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# Can we stretch a layer? Isometric 3D engine

• 43 posts
• So I had an epiphany yesterday. This sums it up:

My idea caught fire on twitter and already there's an engine for Game Maker. Have a look:

An isometric 3D engine out of an (easy to code) planometric grid is easy, if we can stretch a layer's height.

I gave it a try with R0J0hound 's Canvas plugin. I used 2 canvases. I don't know if it's overkill, and I'm doing something wrong anyway, because there's a lot of cropping going on.

However I'm going from this ortho view:

To this: (what the engine looks like after the canvas transformation)

with no strange isometric calculations. Collisions and Z-order should also be super-easy, as I'm basically working on an orthographic 2D image.

Here's the CAPX

The downside of course is this doesn't work for pixelart. But I think you clever people might find it useful

• Well that's nifty

• Neat CAPX!

Best game ever BTW... well, besides Ultima6 that is

• Well there's an offset for x, and y for isometric movements so its not really isometric.

If you could scale the layout height , or layer's height, then it might give a true representation.

There are a few other issues with a single image as well, z order, blocking, etc.

Edit also keep in mind all your images would have to be rotated, and scaled before import.

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• newt So it's a crap idea? What do you suggest?

Edit: I was thinking we could keep track of the purple square sprite's *actual* screen coordinates and angle, and slap a proper isometric sprite on top, above the canvas transformations

• Its a feature request at best.

As in Ashley can I have layers with separate width and height scale?

Scale is somewhat complicated already changing just the height makes it harder.

10x10 /2 = 5x5,10x5 /2 = 5x2.5

Then apply that to a matrix....

Edit:

Also you would want it as just for layers, as you would want regular layers for gui, etc.

But that makes it even more complicated, as you would have to keep track of the layout to layer xy's for each layer.

Sorry but the strange isometric calculations are the best way.

This is one of the better explanations:

http://clintbellanger.net/articles/isometric_math/

• newt I get it. I don't really need layers with separate width and height scale. The canvas trick seems to work ok. So why is it a bad idea? Look at what it inspired someone to make: https://twitter.com/FireCamp_games/status/594500636927983616

Thanks for the cool iso article

• Well as I said in my first post the iso movement is different from regular movement. Up or down has to be half of what it is for right or left.

Then a single image just isn't a good option. It wastes memory for another thing.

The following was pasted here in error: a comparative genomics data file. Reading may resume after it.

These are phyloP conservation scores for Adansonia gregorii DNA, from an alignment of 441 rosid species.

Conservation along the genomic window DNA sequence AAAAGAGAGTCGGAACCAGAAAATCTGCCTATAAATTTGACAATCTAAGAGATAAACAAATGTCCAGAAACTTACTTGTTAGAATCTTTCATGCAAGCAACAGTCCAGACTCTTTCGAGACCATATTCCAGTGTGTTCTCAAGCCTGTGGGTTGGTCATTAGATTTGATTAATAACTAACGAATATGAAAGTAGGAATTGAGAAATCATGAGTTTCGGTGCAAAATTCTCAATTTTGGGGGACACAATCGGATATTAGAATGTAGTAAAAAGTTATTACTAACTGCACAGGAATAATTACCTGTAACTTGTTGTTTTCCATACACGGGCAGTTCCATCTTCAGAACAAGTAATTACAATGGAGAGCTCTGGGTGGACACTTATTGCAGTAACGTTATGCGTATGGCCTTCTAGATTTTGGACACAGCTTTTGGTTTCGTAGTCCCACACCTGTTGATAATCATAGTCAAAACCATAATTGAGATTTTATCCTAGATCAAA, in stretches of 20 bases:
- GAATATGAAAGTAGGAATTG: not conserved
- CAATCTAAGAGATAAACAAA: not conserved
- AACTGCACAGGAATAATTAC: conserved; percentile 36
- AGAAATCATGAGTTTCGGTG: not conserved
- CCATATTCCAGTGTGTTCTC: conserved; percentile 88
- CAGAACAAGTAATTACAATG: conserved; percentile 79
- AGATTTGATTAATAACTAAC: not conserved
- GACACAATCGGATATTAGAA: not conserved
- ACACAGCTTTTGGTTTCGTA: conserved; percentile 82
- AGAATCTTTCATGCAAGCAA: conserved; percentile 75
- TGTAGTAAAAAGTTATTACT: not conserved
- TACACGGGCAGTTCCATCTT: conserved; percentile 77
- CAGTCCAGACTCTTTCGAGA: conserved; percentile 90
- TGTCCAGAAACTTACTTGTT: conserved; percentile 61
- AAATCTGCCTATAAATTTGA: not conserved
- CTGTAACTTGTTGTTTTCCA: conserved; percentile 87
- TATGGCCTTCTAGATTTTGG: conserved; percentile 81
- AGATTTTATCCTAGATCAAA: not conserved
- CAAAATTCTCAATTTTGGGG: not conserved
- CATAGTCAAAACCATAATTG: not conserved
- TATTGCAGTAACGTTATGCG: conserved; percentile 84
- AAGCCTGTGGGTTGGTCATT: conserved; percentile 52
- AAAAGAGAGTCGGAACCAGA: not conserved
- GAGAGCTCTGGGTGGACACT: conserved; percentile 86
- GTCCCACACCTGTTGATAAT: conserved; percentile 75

Plus you still have to solve z order the same old way.

• newt what are you talking about?

Ok maybe I need to explain it better.

You make an orthographic game that looks like Ultima above (or chess) on one layer. Not one image, that's just my test. You make a proper tileset. Floor tiles, walls, characters, everything.

Movement and Z order are easy, since it's orthographic. The higher the Y and X, the higher the Z order. It's solved, the same way Ultima solves it. You don't have to do anything else.

Then you draw everything on two canvases, one rotates what you see by 45 degrees, the other squashes the rotated version to 50% height. The end result is isometric.

Yes, you will need to make all your vertical sprites (walls, characters) vertically stretched by 200%, so they survive the squash. And you have to know where they're facing so you can choose the appropriate animation.

But other than that, you get basically free 3D. No?

• Nope.

Those objects will still have to be placed to isometric offsets.

• They will not. I'm feeling stupider by the minute now, but imagine you're taking this game

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just as it is, no changes in code or graphics,

and display it rotated 45 degrees and then squashed 50%.

It becomes isometric. The sprites will look weird, but the positions will be perfectly fine. And you could adjust the sprites and have UI on a separate layer.

Am I wrong?

ETA: if you needed to draw something to screen coordinates, yes, you would have to convert positions. But you could just draw something on the plain orthographic map instead. Like, a powerup to the right of the player on the game layer (before the transformations). It would appear to the top and right of the player after the transformation, at proper iso coordinates compared to the player.

• Ok try it.

• Just tried it. When you press space, a coin appears to the exact right of pacman in the ortho view. I pre-stretched and rotated the pacman sprite so it appears correct. Nothing hard. There may be ways to streamline that.

Here's the ortho view:

And here's what the engine looks like after the canvas transformation. Everything is 100% exact.

What do you think?

CAPX here

• Whaaat! OK not only am I right, but they informed me on twitter that Nintendo used the same effect for A Link Between worlds! They distorted link in order to make him look good from top-down.

• Seriously?

• 43 posts